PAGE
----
As far as blank canvases go, silent films are up there among the best. Filled with iconic blackand-white images, classic silent films such as Metropolis and The Hunchback of Notre Dame leave so much room for creative play and interpretation that composer, songwriter and producer Kevin Saunders Hayes couldn’t help but mess with the respected yet long-dead form.
Out of such creative inspiration was born the award-winning theatrical phenomenon known as Vox Lumiere—“rock concert meets silent film.” Each production by this five-time Grammy-nominated company creates an oddly captivating space where vintage silent film, the atmosphere of a rock concert and the production values of Broadway theater coalesce into a spectacle that would seem like a perfect fit alongside the likes of Cirque du Soleil, Stomp! or Blue Man Group.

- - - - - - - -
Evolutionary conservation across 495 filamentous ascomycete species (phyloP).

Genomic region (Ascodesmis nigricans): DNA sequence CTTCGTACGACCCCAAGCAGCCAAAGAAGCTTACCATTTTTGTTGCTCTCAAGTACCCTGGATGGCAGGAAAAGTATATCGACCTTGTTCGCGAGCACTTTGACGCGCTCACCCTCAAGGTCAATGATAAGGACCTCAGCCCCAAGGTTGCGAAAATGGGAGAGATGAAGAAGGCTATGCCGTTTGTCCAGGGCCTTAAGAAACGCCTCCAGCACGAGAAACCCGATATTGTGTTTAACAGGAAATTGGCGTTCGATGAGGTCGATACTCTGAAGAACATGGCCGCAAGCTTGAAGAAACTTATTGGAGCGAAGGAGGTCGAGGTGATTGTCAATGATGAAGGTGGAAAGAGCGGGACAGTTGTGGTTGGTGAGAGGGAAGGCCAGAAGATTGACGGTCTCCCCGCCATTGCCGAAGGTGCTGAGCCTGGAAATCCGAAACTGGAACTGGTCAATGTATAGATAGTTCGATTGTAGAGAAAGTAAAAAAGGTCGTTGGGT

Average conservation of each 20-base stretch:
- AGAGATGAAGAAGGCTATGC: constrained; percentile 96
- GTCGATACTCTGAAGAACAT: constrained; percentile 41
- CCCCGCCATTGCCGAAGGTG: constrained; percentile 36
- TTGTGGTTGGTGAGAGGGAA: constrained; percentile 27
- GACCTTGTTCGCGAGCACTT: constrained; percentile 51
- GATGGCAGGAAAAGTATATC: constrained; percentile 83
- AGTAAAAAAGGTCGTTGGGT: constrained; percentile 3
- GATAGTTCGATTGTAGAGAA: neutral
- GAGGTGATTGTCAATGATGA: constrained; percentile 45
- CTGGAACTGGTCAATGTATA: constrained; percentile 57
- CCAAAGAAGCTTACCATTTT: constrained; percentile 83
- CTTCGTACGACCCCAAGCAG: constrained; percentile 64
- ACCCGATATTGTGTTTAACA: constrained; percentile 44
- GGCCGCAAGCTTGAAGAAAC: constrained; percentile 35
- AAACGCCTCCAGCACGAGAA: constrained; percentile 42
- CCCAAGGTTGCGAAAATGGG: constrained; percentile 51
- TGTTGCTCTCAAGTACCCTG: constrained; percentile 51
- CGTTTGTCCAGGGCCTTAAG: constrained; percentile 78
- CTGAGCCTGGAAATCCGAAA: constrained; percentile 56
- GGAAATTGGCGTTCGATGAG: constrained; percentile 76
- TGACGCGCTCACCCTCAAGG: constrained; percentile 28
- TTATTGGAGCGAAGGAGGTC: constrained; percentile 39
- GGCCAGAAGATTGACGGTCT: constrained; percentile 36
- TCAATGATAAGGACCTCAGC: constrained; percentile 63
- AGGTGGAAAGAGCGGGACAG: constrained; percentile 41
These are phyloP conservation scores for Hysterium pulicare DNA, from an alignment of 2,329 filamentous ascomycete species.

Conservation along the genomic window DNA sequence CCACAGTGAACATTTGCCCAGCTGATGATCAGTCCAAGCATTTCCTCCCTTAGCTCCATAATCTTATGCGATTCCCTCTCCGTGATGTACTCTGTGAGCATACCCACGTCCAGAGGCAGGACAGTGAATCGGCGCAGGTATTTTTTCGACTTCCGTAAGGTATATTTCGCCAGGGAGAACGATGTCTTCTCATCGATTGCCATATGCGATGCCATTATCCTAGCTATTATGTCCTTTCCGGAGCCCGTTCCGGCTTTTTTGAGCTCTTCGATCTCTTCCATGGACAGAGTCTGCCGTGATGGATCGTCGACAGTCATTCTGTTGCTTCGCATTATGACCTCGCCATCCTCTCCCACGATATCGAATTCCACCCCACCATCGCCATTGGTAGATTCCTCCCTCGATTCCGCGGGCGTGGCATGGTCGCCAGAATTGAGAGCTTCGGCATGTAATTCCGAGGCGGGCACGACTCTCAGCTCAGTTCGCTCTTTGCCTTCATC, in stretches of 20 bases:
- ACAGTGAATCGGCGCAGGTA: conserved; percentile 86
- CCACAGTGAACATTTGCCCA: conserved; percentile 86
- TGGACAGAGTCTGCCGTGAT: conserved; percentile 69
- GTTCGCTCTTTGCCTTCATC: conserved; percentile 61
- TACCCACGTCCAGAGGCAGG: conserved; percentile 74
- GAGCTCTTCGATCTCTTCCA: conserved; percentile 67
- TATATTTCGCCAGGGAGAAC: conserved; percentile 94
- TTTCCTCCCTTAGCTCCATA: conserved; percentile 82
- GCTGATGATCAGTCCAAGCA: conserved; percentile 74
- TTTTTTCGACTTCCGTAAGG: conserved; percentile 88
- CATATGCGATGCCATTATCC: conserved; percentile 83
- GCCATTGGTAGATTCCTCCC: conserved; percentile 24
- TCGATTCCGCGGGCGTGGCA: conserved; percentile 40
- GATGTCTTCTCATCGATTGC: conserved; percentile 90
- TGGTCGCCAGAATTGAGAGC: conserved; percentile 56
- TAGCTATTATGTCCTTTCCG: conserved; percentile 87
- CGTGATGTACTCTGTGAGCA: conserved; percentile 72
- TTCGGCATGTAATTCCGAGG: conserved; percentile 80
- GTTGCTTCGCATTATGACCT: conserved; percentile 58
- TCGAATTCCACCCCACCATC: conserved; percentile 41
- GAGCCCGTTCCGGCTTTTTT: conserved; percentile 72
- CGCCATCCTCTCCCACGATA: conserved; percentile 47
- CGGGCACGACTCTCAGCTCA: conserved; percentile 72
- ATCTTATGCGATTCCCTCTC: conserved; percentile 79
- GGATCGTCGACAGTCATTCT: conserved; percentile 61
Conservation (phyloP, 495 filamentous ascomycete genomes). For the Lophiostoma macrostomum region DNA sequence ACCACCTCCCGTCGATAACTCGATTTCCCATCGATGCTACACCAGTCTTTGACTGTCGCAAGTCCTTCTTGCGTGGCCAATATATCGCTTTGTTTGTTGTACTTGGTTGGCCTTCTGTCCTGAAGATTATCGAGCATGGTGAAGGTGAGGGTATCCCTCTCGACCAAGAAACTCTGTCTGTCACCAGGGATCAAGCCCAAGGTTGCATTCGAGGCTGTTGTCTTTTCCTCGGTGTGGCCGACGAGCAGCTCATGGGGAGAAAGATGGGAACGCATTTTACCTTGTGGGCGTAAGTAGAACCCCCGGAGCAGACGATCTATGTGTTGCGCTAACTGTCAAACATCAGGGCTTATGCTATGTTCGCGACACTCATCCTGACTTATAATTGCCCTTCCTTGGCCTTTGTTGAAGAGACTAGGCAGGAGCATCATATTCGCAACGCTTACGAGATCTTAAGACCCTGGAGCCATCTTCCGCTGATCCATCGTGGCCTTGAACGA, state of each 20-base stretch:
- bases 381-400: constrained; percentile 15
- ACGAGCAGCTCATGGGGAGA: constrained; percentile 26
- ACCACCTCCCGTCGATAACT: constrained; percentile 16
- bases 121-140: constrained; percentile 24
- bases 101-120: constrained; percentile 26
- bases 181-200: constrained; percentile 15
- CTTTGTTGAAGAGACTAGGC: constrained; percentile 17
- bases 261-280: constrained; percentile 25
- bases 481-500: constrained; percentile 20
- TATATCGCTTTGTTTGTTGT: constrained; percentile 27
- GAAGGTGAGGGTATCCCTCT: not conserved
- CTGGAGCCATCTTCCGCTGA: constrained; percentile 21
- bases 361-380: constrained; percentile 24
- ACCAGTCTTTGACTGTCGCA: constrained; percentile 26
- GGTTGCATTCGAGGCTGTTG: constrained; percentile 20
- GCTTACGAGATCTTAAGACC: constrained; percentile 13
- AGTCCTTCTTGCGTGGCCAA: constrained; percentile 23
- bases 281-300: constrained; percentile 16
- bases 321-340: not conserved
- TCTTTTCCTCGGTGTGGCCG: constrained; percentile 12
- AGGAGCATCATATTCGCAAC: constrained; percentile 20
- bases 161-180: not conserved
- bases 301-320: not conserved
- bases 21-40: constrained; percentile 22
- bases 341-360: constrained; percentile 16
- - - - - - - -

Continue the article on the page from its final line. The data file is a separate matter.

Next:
This time around, after the screaming success of the Hunchback, Hayes has turned his eye toward re-imagining the 1925 Lon Chaney Sr. classic The Phantom of the Opera. Surely nearly everybody by now, thanks to what Andrew Lloyd Weber did with the story, is familiar with the tale about the masked composer living in the bowels of the Paris Opera House. This production, however, uses those haunting silent images from the film—especially Chaney’s still-riveting unmasking scene—in a way that, when combined with the raw power of a live rock opera, delves far deeper into the literary depths of the fable than just lusty romance with a disfigured twist.